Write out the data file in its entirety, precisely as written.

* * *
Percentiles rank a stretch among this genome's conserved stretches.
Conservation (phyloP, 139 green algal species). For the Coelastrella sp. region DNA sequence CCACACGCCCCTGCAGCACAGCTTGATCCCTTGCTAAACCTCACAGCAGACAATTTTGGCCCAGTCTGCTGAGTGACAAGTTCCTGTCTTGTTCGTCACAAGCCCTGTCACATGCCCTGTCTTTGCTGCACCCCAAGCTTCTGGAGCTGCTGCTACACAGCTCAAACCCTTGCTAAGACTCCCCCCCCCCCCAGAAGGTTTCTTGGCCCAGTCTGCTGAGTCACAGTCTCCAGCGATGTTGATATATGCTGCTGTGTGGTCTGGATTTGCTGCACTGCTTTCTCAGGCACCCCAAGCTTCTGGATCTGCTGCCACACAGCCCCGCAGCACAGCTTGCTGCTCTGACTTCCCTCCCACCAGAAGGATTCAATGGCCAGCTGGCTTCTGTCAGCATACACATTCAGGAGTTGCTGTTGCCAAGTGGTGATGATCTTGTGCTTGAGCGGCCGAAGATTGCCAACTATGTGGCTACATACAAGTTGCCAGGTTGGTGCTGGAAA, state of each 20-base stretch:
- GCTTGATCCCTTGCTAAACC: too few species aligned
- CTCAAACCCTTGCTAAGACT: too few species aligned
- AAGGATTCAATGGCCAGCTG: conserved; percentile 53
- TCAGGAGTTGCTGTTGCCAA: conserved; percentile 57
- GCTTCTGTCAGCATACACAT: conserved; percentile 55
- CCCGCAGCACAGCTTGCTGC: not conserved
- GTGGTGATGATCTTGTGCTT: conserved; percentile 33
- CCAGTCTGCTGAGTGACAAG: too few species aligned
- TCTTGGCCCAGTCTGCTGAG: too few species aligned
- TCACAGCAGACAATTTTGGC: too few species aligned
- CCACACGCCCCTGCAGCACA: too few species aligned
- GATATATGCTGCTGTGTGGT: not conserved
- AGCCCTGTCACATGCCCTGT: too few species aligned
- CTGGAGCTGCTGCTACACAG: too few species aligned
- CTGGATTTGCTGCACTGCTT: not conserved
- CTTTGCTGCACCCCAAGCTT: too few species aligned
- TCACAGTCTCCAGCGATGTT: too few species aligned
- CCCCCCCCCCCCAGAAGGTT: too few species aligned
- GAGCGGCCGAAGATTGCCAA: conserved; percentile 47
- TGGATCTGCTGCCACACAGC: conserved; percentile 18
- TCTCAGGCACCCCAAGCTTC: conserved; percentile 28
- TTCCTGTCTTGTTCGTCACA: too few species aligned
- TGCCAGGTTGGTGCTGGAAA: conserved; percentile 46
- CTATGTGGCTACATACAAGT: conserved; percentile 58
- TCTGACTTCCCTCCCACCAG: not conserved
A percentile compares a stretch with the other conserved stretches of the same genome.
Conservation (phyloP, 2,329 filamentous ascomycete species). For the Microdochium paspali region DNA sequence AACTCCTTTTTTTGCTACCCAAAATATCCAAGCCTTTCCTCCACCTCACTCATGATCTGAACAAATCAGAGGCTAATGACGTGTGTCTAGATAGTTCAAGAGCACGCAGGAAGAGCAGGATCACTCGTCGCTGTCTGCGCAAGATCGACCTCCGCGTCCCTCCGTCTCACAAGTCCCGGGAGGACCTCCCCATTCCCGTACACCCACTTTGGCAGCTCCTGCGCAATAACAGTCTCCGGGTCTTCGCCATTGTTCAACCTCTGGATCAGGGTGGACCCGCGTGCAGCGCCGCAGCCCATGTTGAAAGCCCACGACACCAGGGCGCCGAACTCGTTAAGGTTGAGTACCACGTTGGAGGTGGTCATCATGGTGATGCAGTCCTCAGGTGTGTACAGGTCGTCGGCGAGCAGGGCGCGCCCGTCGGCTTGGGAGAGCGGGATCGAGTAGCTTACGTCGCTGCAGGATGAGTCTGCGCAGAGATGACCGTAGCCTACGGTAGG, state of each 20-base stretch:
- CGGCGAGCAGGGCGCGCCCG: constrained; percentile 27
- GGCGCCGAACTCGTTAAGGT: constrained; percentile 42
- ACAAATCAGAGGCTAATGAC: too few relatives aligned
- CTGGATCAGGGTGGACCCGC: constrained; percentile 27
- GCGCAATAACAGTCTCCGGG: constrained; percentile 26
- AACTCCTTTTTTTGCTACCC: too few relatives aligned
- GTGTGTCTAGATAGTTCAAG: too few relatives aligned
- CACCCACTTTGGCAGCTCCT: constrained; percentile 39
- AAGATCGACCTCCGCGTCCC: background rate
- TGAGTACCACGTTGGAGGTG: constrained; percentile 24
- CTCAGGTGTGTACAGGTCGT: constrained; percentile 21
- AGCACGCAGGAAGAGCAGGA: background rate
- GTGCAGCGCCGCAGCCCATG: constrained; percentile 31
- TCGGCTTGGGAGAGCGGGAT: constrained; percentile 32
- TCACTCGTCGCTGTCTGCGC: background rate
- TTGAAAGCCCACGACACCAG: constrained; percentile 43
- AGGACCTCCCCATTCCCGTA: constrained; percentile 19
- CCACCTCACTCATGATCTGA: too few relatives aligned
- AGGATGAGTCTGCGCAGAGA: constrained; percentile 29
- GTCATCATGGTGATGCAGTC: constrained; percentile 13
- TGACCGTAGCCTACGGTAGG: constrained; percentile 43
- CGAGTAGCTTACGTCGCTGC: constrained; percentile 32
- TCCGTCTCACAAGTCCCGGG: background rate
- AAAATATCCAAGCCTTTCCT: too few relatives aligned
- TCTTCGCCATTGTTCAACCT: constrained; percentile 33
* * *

Percentiles rank a stretch among this genome's conserved stretches.
Conservation (phyloP, 139 green algal species). For the Coelastrella sp. region DNA sequence CCACACGCCCCTGCAGCACAGCTTGATCCCTTGCTAAACCTCACAGCAGACAATTTTGGCCCAGTCTGCTGAGTGACAAGTTCCTGTCTTGTTCGTCACAAGCCCTGTCACATGCCCTGTCTTTGCTGCACCCCAAGCTTCTGGAGCTGCTGCTACACAGCTCAAACCCTTGCTAAGACTCCCCCCCCCCCCAGAAGGTTTCTTGGCCCAGTCTGCTGAGTCACAGTCTCCAGCGATGTTGATATATGCTGCTGTGTGGTCTGGATTTGCTGCACTGCTTTCTCAGGCACCCCAAGCTTCTGGATCTGCTGCCACACAGCCCCGCAGCACAGCTTGCTGCTCTGACTTCCCTCCCACCAGAAGGATTCAATGGCCAGCTGGCTTCTGTCAGCATACACATTCAGGAGTTGCTGTTGCCAAGTGGTGATGATCTTGTGCTTGAGCGGCCGAAGATTGCCAACTATGTGGCTACATACAAGTTGCCAGGTTGGTGCTGGAAA, state of each 20-base stretch:
- GCTTGATCCCTTGCTAAACC: too few species aligned
- CTCAAACCCTTGCTAAGACT: too few species aligned
- AAGGATTCAATGGCCAGCTG: conserved; percentile 53
- TCAGGAGTTGCTGTTGCCAA: conserved; percentile 57
- GCTTCTGTCAGCATACACAT: conserved; percentile 55
- CCCGCAGCACAGCTTGCTGC: not conserved
- GTGGTGATGATCTTGTGCTT: conserved; percentile 33
- CCAGTCTGCTGAGTGACAAG: too few species aligned
- TCTTGGCCCAGTCTGCTGAG: too few species aligned
- TCACAGCAGACAATTTTGGC: too few species aligned
- CCACACGCCCCTGCAGCACA: too few species aligned
- GATATATGCTGCTGTGTGGT: not conserved
- AGCCCTGTCACATGCCCTGT: too few species aligned
- CTGGAGCTGCTGCTACACAG: too few species aligned
- CTGGATTTGCTGCACTGCTT: not conserved
- CTTTGCTGCACCCCAAGCTT: too few species aligned
- TCACAGTCTCCAGCGATGTT: too few species aligned
- CCCCCCCCCCCCAGAAGGTT: too few species aligned
- GAGCGGCCGAAGATTGCCAA: conserved; percentile 47
- TGGATCTGCTGCCACACAGC: conserved; percentile 18
- TCTCAGGCACCCCAAGCTTC: conserved; percentile 28
- TTCCTGTCTTGTTCGTCACA: too few species aligned
- TGCCAGGTTGGTGCTGGAAA: conserved; percentile 46
- CTATGTGGCTACATACAAGT: conserved; percentile 58
- TCTGACTTCCCTCCCACCAG: not conserved
A percentile compares a stretch with the other conserved stretches of the same genome.
Conservation (phyloP, 2,329 filamentous ascomycete species). For the Microdochium paspali region DNA sequence AACTCCTTTTTTTGCTACCCAAAATATCCAAGCCTTTCCTCCACCTCACTCATGATCTGAACAAATCAGAGGCTAATGACGTGTGTCTAGATAGTTCAAGAGCACGCAGGAAGAGCAGGATCACTCGTCGCTGTCTGCGCAAGATCGACCTCCGCGTCCCTCCGTCTCACAAGTCCCGGGAGGACCTCCCCATTCCCGTACACCCACTTTGGCAGCTCCTGCGCAATAACAGTCTCCGGGTCTTCGCCATTGTTCAACCTCTGGATCAGGGTGGACCCGCGTGCAGCGCCGCAGCCCATGTTGAAAGCCCACGACACCAGGGCGCCGAACTCGTTAAGGTTGAGTACCACGTTGGAGGTGGTCATCATGGTGATGCAGTCCTCAGGTGTGTACAGGTCGTCGGCGAGCAGGGCGCGCCCGTCGGCTTGGGAGAGCGGGATCGAGTAGCTTACGTCGCTGCAGGATGAGTCTGCGCAGAGATGACCGTAGCCTACGGTAGG, state of each 20-base stretch:
- CGGCGAGCAGGGCGCGCCCG: constrained; percentile 27
- GGCGCCGAACTCGTTAAGGT: constrained; percentile 42
- ACAAATCAGAGGCTAATGAC: too few relatives aligned
- CTGGATCAGGGTGGACCCGC: constrained; percentile 27
- GCGCAATAACAGTCTCCGGG: constrained; percentile 26
- AACTCCTTTTTTTGCTACCC: too few relatives aligned
- GTGTGTCTAGATAGTTCAAG: too few relatives aligned
- CACCCACTTTGGCAGCTCCT: constrained; percentile 39
- AAGATCGACCTCCGCGTCCC: background rate
- TGAGTACCACGTTGGAGGTG: constrained; percentile 24
- CTCAGGTGTGTACAGGTCGT: constrained; percentile 21
- AGCACGCAGGAAGAGCAGGA: background rate
- GTGCAGCGCCGCAGCCCATG: constrained; percentile 31
- TCGGCTTGGGAGAGCGGGAT: constrained; percentile 32
- TCACTCGTCGCTGTCTGCGC: background rate
- TTGAAAGCCCACGACACCAG: constrained; percentile 43
- AGGACCTCCCCATTCCCGTA: constrained; percentile 19
- CCACCTCACTCATGATCTGA: too few relatives aligned
- AGGATGAGTCTGCGCAGAGA: constrained; percentile 29
- GTCATCATGGTGATGCAGTC: constrained; percentile 13
- TGACCGTAGCCTACGGTAGG: constrained; percentile 43
- CGAGTAGCTTACGTCGCTGC: constrained; percentile 32
- TCCGTCTCACAAGTCCCGGG: background rate
- AAAATATCCAAGCCTTTCCT: too few relatives aligned
- TCTTCGCCATTGTTCAACCT: constrained; percentile 33